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DVD Review: Starzinger: The Movie Collection


Starzinger truly is a classic sci-fi anime show. Made and released in the 70s, it was heavily edited down from 73 episodes to 23 episodes to be part of the Force Five anthology series, a collection of five different sci-fi anime shows that aired in the U.S. during the late 70s and early 80s. Each show of the Force Five series would air on a specific day of the week, and Starzinger, known as Spaceketeers, aired on Wednesdays.

That show was just a few years before my time so I never had a chance to check it, but that's changed now that a heavily edited version has been released on DVD as a 3-movie collection called Starzinger: The Movie Collection. If I hadn't known this show was made back in the 70s, I surely would have figured it out upon seeing the animation, which is classic 70s anime. The transfer to DVD was pretty good, but it clearly wasn't cleaned up and remastered like some of the Disney films.

The story follows Princess Aurora and her quest to restore balance to the universe. To do this, she must travel to the great planet in the center of the galaxy, as this planet emanates an energy force which at one time maintained peace throughout the galaxy, but has now grown weak. Without this energy, cells throughout the galaxy become mutated causing peaceful aliens to turn evil and destructive. And only Princess Aurora can restore this energy.

Sounds epic! Before she sets out on her quest she is assigned a guardian, a hot-headed cyborg in named Jan Kugo (Jesse Dart in the Spaceketeers version), and she is told that on her quest she will find two other cyborg guardians that will assist in her journey. These turn out to be Don Haka and Sir Djorgo. Each of the cyborgs has a different color uniform, with Kugo being red, Haka being green, and Djorgo being blue. And then the princess is in pink, of course.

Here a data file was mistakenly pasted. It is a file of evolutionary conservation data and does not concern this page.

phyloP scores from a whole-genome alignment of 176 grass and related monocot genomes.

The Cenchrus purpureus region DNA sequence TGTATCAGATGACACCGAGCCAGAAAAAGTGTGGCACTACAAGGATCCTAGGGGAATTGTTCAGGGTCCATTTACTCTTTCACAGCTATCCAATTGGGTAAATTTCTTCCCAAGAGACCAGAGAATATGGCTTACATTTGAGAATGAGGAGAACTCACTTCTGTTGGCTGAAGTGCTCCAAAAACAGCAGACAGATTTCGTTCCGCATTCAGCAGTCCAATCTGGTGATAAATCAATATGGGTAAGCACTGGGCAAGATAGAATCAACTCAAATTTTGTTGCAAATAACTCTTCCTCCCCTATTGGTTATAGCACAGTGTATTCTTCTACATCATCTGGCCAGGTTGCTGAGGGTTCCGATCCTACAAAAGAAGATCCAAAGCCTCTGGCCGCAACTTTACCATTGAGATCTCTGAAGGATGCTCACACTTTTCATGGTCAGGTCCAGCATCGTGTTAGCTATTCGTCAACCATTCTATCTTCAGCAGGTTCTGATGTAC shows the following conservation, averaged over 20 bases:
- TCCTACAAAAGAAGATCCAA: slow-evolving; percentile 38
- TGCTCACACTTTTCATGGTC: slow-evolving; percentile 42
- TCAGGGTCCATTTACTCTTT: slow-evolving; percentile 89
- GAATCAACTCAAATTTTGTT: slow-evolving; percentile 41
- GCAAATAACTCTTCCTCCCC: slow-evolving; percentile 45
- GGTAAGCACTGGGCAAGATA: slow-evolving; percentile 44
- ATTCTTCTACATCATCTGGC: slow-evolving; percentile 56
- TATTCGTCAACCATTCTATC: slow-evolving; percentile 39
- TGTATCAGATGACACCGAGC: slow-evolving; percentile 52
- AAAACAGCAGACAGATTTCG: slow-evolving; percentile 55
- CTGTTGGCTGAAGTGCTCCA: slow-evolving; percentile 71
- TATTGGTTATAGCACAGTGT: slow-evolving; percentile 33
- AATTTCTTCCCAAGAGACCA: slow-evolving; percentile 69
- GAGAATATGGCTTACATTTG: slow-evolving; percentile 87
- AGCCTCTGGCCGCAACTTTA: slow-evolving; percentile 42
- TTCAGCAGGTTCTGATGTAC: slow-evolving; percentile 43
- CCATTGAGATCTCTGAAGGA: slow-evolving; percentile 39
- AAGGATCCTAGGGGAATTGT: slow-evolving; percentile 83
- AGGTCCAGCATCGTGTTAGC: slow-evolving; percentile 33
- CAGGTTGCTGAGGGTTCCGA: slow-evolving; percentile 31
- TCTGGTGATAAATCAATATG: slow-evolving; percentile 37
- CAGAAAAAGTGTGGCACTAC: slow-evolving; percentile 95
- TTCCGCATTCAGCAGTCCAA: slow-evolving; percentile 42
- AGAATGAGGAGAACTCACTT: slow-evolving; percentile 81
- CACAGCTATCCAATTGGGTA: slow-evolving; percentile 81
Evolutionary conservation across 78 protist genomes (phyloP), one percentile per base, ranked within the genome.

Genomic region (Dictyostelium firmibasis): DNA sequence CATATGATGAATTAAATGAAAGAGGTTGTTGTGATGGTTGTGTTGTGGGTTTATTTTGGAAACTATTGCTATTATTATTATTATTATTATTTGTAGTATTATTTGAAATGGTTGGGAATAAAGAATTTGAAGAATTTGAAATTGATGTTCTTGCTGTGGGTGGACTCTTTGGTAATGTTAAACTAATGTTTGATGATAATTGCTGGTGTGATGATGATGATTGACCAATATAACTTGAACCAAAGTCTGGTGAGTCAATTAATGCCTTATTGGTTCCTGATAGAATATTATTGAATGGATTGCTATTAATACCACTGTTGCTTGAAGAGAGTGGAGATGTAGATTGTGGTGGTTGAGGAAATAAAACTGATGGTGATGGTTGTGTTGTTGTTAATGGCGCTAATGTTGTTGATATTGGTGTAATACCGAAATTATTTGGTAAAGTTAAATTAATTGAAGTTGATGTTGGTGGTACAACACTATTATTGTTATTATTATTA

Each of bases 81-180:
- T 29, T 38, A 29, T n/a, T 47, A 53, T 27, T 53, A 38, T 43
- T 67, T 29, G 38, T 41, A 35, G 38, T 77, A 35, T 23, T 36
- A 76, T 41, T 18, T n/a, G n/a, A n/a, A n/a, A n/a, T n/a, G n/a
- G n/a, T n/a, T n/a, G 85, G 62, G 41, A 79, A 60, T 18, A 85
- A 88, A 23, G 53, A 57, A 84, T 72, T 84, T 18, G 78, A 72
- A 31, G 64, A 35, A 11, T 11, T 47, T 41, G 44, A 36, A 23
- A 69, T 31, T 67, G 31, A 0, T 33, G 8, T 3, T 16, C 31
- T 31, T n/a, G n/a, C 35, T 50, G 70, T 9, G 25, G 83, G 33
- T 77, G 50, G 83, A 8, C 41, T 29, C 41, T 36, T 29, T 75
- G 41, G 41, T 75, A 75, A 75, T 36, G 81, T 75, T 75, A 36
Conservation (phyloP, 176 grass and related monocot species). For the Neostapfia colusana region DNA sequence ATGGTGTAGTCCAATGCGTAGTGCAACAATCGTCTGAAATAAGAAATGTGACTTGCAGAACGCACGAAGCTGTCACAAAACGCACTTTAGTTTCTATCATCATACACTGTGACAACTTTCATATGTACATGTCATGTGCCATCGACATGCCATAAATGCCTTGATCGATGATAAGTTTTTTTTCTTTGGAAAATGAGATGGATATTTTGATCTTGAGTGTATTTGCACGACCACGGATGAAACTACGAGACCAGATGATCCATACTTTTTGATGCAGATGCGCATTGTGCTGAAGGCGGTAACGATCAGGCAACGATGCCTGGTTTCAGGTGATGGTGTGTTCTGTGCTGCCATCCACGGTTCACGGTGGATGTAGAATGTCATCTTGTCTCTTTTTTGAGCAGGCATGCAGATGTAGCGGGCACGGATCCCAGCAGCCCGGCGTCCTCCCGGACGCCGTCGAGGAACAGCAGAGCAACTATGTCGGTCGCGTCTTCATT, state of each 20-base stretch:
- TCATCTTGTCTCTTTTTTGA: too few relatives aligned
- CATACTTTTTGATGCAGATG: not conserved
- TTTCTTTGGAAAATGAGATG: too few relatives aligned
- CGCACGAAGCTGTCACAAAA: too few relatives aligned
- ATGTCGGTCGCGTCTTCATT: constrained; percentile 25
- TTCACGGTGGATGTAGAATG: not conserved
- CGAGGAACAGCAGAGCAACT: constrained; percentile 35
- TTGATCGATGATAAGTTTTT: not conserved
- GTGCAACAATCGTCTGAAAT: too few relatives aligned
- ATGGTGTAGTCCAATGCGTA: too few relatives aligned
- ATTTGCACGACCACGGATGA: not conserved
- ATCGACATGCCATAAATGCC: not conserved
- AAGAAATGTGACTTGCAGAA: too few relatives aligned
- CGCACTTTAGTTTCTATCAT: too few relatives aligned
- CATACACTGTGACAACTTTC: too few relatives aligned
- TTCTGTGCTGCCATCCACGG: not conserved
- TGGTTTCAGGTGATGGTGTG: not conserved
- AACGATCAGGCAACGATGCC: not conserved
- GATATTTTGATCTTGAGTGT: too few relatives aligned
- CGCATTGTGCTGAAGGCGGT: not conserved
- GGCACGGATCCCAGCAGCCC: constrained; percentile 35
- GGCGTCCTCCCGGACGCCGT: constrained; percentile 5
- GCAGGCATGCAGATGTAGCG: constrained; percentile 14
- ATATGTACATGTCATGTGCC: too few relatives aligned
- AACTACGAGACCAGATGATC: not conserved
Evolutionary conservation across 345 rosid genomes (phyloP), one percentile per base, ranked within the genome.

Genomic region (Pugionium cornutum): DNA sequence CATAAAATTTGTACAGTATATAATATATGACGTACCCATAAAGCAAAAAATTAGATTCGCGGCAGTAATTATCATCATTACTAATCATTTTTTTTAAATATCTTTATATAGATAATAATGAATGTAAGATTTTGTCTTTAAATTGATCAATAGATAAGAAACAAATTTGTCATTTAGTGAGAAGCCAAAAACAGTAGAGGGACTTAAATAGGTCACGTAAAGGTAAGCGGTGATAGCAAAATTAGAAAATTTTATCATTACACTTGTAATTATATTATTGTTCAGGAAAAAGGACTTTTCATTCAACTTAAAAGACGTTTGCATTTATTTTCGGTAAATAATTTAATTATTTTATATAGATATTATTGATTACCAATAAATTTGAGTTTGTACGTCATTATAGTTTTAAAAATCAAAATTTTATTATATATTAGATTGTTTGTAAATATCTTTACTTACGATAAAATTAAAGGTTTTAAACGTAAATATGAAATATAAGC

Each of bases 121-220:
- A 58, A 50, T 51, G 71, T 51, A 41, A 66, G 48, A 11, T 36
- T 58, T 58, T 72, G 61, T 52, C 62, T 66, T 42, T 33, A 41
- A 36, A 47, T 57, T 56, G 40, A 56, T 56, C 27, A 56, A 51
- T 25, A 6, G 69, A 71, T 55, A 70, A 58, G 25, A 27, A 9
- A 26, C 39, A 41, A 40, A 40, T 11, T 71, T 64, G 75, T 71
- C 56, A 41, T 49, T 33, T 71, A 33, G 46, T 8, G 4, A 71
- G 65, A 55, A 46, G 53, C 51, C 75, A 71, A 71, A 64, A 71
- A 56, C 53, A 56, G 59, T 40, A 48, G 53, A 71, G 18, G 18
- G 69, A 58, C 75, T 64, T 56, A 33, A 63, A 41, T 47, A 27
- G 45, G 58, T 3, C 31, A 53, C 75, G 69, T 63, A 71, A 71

The voice acting isn't the greatest, but it's not terrible either. It's definitely been redubbed since the Force Five days as they use the characters' Japanese names rather than the Spaceketeers dubbed names. What's bad is when they aren't able to match the lip movements. Instead of adjusting the lip movements or rewriting the dialog to fit better with the lip movements, they just stop talking when their character's mouth closes and continue talking when it opens, even in the middle of saying something where no pause should exist. And this isn't just occasionally, this happens all the time!

The movies don't really flow like movies, they seem like a series that is being squished down to fit inside a movie, but since that's exactly what they are I can't really fault them too much on that. There's a lot of action but not a whole lot of character development (some, but not a lot) and we never get time to get engaged with these characters and feel for them, which makes the action all seem less exciting, and the story less interesting. I enjoyed seeing classic 70s anime for the sake of finally getting to see some classic 70s anime, but taken as entertainment I have to say I found myself pretty bored by these movies. I'm sure some people will enjoy them for the nostalgia value.

The first disc in this 2-disc set contains the first movie, and the second disc contains movies two and three. It's really unfortunately that no extras were included as I would really have loved to learn more about the production of this show into a movie and the influences this show has had on other anime both in Japan and North America. I think something like that would have added a lot of value to this release. So I'm disappointed to say that unless this show holds some nostalgia value for you, I think you'll probably want to pass on buying it, but if you can get it on Netflix or something then you may want to check it out.

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